Please note: Older issues of the newsletter are likely to contain
broken links -- the newsletter is presented here "as published."
DPLS News contains articles about local, national, and international data issues.
It is published twice a semester by the library staff.
Editor: Joanne Juhnke, Associate Special Librarian
Contributors:Lu Chou, Senior Special Librarian, Jay Dougherty, Library Assistant, & Cindy Severt, Senior Special Librarian
The Data Is Blowin' in the Wind
Updates on Major Studies
New Studies at DPLS
DataFerrett in Java Beta-release
Statistically Adjusted 2000 Census Data Released
Web Investigator for NLSY79 and NLSY97
Research Grants at AERA
Data permanence is a familiar problem, as anyone with survey results stored on old IBM punch-cards can attest. Bringing the data forward to new media and formats takes work and care. The political side of data permanence, however, has been swirling intensely, most notably since September 11, 2001. Political winds, as surely as the march of time, can blow data away.
Open access to U.S. government information underwent changes after September 11. Organizations tracking removals from government web sites, such as OMB Watch (http://www.ombwatch.org/article/articleview/213/1/1/) and the Government
Documents Round Table of the American Library Association (http://tigger.uic.edu/~tfontno/chr.html), reported a flurry of removals in the months that followed. Of note from a data perspective: in April 2002 the EPA discontinued full public access to the EnviroFacts database, offering a reduced-access version instead. Some months earlier, U.S. Federal Depository Libraries were directed by the U.S. Geological Service to destroy a CD-ROM containing data on public surface water supplies.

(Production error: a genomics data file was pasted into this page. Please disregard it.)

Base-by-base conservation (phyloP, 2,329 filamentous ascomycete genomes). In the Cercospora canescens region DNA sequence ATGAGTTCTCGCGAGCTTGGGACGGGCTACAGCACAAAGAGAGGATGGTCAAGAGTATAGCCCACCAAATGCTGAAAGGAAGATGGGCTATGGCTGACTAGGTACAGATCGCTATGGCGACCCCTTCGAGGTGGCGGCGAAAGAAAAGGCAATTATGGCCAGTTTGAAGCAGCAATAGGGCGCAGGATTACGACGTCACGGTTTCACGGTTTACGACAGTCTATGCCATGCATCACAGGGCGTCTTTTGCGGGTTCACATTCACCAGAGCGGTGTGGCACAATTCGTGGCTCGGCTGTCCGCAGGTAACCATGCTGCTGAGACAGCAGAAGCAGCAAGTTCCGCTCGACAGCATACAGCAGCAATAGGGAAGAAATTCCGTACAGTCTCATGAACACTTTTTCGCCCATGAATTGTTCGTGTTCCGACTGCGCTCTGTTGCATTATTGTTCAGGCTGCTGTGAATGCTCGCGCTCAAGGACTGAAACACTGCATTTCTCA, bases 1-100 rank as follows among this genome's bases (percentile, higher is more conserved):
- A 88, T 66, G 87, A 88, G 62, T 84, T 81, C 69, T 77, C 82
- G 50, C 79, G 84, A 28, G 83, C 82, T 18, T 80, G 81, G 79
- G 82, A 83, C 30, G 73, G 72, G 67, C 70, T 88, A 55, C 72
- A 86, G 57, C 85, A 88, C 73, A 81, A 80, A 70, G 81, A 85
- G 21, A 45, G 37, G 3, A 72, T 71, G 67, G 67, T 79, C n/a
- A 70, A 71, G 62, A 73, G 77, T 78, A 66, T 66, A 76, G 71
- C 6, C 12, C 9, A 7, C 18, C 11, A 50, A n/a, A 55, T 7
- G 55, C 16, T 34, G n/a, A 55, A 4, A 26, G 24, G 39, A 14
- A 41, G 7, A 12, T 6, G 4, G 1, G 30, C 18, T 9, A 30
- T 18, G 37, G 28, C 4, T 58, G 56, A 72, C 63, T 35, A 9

While the spate of removals has slowed to a trickle, the decision-making process for making material available in the first place appears to have shifted. A March 19, 2002 memo from the White House Chief of Staff urged agencies to carefully control information that could be misused to harm the security of our nation and the safety of our people. (http://www.usdoj.gov/oip/foiapost/2002foiapost10.htm). In addition to existing categories of classified, reclassified, and declassified information that should be regarded with caution, the memo created a new category of sensitive but unclassified. Materials, including data, withheld on the basis of this new category will be much harder to track than those materials which were formerly available and then removed.